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Old 09-10-2009, 10:08 AM   #1 (permalink)
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Default 1986-87 Fleer Basketball Set More Than Just Jordan

1986-87 Fleer Basketball Set More Than Just Jordan

Michael Jordan's induction into the Basketball Hall of Fame puts the focus squarely on his rookie card again, but he's not the only card worth having.

It wasn't a splash.

More like a ripple.

When Fleer announced plans to produce a nationally distributed basketball card set for the 1986-87 season, it didn't create massive shockwaves in the hobby. Basketball was alive thanks to Larry Bird, Magic Johnson and, of course, Jordan. But its cards were still playing third fiddle to baseball and football.

When the entire hoops card market was determined to be vastly undervalued, the set began to shoot up the pricing ladder. Jordan's arrival as a mega star pushed his card to the forefront. Technically, he'd been in the league for a couple of years already, but collectors weren't buying the STAR company sets as his true rookie cards, even though they were produced in far less quantity.

The 1986-87 Fleer Michael Jordan is still holding strong as the most popular basketball card of all time. His Hall of Fame induction this weekend will push the long-retired MJ back into the spotlight. It won't hurt the card's long-term value to now, officially, have the "HOF" designation behind it, although a big spike in value is unlikely.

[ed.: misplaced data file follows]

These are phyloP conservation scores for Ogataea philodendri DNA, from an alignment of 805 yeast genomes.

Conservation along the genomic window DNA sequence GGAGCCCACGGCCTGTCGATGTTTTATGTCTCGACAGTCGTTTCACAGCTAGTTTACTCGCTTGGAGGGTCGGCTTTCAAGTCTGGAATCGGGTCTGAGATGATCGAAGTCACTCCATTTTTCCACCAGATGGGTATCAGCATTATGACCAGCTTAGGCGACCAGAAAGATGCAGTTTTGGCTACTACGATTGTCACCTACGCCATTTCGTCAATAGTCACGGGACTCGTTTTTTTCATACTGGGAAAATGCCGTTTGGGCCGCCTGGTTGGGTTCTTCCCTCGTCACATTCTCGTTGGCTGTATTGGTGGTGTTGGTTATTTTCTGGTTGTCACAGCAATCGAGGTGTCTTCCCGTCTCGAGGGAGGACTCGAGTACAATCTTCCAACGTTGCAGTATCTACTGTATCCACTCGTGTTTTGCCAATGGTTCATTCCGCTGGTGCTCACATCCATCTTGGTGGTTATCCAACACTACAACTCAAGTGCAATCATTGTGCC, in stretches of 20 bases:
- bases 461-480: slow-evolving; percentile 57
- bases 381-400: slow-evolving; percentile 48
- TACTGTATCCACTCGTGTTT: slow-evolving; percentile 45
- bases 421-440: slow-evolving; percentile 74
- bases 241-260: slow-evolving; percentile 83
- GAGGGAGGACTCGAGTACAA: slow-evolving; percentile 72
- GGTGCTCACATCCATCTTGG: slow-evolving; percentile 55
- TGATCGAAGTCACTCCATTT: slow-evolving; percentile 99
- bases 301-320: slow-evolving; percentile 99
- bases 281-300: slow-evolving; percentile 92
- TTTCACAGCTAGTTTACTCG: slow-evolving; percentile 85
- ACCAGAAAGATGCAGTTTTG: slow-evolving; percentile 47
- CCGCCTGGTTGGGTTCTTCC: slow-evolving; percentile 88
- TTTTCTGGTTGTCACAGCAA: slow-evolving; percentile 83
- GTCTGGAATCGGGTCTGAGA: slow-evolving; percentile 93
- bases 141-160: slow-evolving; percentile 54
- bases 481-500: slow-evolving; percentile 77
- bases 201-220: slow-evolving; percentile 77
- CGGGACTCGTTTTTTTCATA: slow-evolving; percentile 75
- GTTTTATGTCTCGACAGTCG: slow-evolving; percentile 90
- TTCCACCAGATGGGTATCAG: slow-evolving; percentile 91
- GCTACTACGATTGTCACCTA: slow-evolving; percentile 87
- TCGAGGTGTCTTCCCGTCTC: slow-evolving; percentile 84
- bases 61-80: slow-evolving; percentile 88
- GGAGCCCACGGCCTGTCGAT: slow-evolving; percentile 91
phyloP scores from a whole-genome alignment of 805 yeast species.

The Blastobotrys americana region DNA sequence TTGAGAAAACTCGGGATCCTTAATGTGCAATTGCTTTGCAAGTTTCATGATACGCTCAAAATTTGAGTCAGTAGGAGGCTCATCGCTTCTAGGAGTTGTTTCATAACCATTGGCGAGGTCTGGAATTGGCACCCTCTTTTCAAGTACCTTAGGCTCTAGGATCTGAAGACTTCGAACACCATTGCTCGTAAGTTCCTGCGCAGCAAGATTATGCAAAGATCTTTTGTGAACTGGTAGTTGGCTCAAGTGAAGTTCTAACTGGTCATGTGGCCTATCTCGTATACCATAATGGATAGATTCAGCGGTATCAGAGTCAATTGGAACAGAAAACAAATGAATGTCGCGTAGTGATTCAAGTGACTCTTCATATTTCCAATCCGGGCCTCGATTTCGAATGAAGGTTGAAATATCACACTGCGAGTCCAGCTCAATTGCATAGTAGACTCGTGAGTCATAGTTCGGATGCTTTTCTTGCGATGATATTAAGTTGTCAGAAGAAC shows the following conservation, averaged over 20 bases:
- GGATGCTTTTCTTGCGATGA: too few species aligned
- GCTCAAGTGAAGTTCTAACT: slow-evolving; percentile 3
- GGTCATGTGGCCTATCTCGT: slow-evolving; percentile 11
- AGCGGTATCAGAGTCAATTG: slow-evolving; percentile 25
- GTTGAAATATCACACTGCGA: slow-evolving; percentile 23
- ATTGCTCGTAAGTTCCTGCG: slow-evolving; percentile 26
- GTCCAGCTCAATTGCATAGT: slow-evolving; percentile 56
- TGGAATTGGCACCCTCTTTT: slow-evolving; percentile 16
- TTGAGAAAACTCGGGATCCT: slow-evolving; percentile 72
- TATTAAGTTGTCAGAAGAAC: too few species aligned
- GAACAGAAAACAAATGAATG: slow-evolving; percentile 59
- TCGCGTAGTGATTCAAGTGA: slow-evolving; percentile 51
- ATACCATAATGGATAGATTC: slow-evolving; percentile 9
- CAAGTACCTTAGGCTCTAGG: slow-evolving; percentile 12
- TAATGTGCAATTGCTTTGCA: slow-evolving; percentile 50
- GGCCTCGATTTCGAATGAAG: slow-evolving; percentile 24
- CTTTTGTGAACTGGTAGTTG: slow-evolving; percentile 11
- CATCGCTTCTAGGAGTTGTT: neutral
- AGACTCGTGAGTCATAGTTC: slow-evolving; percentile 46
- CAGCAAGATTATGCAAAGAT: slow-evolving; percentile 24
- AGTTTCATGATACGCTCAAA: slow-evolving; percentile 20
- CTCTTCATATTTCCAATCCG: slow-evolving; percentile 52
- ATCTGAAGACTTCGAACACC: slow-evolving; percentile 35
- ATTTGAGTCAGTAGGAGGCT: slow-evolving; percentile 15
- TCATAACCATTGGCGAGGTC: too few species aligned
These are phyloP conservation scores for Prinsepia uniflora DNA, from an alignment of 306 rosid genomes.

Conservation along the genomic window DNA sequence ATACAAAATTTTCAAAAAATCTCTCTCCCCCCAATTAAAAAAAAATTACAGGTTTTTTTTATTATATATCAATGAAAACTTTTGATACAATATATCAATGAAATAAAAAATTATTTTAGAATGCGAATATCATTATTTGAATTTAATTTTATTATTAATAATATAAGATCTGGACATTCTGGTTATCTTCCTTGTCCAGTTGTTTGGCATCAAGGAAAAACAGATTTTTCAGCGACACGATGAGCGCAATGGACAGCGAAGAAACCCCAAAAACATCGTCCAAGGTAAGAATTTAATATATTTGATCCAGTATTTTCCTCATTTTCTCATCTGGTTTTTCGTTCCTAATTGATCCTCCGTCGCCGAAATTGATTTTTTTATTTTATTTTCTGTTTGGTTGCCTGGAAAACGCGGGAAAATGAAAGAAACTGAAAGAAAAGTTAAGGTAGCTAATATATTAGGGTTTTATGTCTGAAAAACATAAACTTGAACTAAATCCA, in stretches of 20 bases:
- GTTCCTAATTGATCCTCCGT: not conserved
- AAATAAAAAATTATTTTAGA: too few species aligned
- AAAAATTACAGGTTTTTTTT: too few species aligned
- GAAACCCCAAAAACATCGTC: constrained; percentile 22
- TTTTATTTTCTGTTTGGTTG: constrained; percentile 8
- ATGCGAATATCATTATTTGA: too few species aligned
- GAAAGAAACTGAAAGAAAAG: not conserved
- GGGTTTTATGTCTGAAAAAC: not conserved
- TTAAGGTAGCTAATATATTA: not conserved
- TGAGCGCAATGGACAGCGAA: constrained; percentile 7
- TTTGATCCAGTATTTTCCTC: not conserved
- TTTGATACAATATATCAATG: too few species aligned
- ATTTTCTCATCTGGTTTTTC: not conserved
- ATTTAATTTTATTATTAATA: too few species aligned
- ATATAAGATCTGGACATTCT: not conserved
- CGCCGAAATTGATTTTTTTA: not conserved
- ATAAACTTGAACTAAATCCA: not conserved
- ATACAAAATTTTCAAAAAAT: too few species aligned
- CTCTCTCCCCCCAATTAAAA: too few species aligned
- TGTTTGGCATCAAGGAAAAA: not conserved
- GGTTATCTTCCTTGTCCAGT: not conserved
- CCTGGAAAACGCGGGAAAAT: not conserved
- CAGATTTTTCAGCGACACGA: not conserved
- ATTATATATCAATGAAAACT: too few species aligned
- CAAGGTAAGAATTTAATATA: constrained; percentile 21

Jordan is the latest player from the 1986-87 Fleer set to enter the Hall. It's a set jammed with 7 Hall of Famer rookie cards because if a player entered the NBA in any year from 1981-86, the '86-87 Fleer set was the first time his card appeared in a wax pack. In all, there are 13 Hall of Famers in the 132 card set.

A mint, graded Jordan rookie often sells for $1000 or more. No other player comes close, but Dominique Wilkins, Karl Malone and Charles Barkley do sell for premium prices too.

Perhaps the toughest card in the '86-87 Fleer set, though, is #78 Johnny Moore. A PSA 10 Moore sold last year for $2650. While thousands of mint, ungraded '86-87 Fleer basketball cards exist, they're not always easy to find in grading company holders. The red borders easily show even the slightest wear and centering can be an issue. # 1, 11, 22, 33, 44, 55, 66, 77, 88, 99, 111, 121, and 132 were at the end of the printing sheet and were often cut in such a way that the borders were uneven.

It's possible, though, to put together a perfect "10" graded set. In fact, Memory Lane Inc just sold one in its summer auction. The final price was over $34,000.

The set is small enough to complete in ungraded form without much trouble. Piecing together one of the best sets on the market is a much tougher battle, but its status as basketball's modern era icon makes it worthwhile.

-SCD
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